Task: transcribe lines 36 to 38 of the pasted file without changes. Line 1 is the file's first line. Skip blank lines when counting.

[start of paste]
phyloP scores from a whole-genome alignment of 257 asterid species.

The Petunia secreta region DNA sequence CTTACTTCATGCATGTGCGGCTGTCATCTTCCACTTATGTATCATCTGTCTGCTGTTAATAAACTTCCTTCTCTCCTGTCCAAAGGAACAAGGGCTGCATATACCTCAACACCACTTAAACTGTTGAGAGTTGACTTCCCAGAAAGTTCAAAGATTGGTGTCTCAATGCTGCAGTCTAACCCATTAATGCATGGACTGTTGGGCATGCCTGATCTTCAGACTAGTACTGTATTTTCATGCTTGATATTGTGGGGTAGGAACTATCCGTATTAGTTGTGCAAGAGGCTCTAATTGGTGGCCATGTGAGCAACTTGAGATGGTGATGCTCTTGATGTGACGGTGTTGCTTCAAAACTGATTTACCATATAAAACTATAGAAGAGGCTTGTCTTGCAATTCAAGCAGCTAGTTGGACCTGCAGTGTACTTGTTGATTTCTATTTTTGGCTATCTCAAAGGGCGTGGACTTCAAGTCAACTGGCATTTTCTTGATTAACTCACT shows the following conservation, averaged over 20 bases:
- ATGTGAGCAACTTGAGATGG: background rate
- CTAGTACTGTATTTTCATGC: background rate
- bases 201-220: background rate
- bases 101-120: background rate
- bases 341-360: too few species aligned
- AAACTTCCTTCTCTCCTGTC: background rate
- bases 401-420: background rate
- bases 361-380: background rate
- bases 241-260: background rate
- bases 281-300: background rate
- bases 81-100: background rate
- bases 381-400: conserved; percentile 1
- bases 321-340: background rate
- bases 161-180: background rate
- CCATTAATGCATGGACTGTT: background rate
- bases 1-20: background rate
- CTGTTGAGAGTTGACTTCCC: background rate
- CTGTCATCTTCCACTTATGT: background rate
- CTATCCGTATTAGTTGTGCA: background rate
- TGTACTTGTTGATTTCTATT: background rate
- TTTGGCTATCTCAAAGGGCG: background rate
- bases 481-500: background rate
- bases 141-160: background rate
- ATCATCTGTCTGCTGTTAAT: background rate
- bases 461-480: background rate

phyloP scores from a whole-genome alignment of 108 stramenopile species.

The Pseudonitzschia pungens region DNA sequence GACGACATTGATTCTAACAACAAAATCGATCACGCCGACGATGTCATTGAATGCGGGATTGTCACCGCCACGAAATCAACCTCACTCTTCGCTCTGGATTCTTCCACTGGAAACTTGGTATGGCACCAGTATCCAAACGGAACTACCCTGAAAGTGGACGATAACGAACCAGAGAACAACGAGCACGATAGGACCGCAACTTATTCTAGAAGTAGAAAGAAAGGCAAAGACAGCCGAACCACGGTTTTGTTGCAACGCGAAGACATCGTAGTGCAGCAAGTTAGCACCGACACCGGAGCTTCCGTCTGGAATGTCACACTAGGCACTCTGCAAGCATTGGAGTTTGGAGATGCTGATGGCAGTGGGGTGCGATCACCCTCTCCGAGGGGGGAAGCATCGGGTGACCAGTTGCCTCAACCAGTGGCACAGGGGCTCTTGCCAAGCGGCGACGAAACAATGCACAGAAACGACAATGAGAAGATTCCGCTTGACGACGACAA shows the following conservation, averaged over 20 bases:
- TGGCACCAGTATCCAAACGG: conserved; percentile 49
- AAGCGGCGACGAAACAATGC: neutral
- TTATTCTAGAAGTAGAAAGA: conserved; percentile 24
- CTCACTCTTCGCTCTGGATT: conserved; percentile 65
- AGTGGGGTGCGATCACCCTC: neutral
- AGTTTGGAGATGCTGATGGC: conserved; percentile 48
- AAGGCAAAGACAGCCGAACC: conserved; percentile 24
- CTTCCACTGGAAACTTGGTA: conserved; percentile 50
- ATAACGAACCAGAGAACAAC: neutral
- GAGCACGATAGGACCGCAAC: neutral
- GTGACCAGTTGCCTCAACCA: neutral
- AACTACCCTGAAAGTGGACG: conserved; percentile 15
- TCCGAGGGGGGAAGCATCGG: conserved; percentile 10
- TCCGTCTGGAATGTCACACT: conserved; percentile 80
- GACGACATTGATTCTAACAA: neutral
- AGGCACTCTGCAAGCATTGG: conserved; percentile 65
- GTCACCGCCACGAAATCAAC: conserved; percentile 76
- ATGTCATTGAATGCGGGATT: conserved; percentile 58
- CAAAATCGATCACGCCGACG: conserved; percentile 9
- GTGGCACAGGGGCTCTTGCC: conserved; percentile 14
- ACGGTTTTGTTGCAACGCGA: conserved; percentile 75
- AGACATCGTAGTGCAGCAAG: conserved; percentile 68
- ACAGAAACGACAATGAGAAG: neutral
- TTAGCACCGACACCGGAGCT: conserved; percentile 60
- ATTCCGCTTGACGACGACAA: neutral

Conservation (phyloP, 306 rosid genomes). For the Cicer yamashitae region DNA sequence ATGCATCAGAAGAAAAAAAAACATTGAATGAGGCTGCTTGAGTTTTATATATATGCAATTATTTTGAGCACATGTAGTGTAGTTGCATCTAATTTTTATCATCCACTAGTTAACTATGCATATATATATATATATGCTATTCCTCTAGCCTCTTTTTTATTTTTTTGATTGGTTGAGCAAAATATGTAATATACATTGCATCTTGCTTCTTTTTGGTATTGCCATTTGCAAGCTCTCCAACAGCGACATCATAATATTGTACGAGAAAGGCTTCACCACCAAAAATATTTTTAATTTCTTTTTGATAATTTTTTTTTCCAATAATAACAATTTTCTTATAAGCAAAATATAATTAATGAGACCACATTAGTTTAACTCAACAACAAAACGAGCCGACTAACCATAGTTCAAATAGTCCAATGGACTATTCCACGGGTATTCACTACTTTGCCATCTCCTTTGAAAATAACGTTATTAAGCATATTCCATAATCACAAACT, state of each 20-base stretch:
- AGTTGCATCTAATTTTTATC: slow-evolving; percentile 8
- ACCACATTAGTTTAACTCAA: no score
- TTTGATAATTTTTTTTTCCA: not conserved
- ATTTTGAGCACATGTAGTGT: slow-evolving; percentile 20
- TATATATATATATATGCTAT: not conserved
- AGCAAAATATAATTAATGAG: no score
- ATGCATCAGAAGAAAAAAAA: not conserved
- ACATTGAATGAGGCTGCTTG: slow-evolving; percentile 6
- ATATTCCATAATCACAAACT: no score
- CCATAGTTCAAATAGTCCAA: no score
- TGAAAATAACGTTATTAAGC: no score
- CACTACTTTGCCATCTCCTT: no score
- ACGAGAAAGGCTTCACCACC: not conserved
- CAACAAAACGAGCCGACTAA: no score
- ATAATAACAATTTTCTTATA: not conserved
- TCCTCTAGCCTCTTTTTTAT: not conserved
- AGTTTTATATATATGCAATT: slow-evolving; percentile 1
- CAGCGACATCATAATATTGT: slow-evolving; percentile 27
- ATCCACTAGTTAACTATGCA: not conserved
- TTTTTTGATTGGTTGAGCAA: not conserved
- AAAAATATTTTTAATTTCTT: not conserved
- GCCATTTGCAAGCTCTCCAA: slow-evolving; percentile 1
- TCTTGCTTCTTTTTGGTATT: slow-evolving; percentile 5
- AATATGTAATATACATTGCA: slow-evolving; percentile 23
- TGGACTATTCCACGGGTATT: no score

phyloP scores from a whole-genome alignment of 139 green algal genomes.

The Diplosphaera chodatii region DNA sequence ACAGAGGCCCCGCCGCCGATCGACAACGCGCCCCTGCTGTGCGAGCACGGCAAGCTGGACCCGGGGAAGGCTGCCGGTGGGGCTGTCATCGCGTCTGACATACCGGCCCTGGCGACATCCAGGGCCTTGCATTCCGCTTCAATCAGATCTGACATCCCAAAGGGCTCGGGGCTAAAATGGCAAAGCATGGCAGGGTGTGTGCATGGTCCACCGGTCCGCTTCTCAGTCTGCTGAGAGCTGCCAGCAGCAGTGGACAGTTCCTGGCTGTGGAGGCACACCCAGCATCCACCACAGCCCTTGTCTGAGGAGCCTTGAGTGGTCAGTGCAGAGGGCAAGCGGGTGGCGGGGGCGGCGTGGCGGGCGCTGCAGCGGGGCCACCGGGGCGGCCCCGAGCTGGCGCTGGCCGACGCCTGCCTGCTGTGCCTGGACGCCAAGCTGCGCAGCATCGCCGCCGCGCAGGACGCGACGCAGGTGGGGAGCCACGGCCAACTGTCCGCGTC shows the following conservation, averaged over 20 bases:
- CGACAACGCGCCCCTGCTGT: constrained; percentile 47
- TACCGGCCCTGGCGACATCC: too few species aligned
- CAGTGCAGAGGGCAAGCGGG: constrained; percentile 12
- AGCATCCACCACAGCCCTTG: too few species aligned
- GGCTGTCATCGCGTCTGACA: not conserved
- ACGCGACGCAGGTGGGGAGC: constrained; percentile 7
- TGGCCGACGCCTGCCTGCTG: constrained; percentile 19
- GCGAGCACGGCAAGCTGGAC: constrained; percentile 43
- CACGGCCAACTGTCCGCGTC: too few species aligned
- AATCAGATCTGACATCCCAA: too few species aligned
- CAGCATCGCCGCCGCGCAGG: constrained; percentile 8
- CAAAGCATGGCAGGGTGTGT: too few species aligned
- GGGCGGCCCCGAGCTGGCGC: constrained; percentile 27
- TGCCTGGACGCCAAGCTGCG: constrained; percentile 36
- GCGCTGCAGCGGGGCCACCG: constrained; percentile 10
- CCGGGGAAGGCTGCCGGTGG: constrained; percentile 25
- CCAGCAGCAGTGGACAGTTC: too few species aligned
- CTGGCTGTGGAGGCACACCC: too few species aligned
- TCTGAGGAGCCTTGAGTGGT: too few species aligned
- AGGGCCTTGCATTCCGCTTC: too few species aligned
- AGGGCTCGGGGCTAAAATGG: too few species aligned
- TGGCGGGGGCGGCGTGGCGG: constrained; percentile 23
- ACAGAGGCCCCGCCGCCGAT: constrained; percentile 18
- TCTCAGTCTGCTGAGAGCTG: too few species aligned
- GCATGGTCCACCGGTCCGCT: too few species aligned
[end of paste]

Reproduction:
- AAGGCAAAGACAGCCGAACC: conserved; percentile 24
- CTTCCACTGGAAACTTGGTA: conserved; percentile 50
- ATAACGAACCAGAGAACAAC: neutral